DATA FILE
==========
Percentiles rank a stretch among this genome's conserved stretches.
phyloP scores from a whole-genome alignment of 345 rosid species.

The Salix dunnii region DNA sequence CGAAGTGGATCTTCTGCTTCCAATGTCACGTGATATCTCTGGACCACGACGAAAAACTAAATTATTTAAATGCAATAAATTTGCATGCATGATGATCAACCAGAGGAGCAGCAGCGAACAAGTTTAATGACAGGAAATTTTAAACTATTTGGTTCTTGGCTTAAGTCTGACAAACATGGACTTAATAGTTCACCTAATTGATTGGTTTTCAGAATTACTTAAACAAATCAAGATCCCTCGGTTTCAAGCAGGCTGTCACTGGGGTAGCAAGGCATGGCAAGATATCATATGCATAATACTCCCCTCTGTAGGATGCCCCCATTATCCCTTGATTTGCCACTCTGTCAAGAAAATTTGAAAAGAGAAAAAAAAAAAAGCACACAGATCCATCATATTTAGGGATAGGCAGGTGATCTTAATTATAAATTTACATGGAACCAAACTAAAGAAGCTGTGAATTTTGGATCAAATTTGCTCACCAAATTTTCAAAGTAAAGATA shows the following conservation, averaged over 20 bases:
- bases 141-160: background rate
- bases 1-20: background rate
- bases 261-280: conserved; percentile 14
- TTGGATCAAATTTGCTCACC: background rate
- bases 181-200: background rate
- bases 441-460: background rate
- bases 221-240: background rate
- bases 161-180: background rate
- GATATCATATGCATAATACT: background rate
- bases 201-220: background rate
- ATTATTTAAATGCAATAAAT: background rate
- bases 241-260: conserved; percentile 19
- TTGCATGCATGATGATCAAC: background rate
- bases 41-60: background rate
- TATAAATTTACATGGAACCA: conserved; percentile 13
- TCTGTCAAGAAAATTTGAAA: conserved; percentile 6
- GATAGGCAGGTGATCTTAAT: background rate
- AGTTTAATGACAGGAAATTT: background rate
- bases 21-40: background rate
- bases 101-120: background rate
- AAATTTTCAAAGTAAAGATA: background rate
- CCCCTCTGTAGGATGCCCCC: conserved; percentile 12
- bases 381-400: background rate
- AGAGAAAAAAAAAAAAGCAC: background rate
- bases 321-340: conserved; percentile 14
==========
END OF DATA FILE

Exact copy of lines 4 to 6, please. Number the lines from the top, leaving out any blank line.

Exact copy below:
- bases 141-160: background rate
- bases 1-20: background rate
- bases 261-280: conserved; percentile 14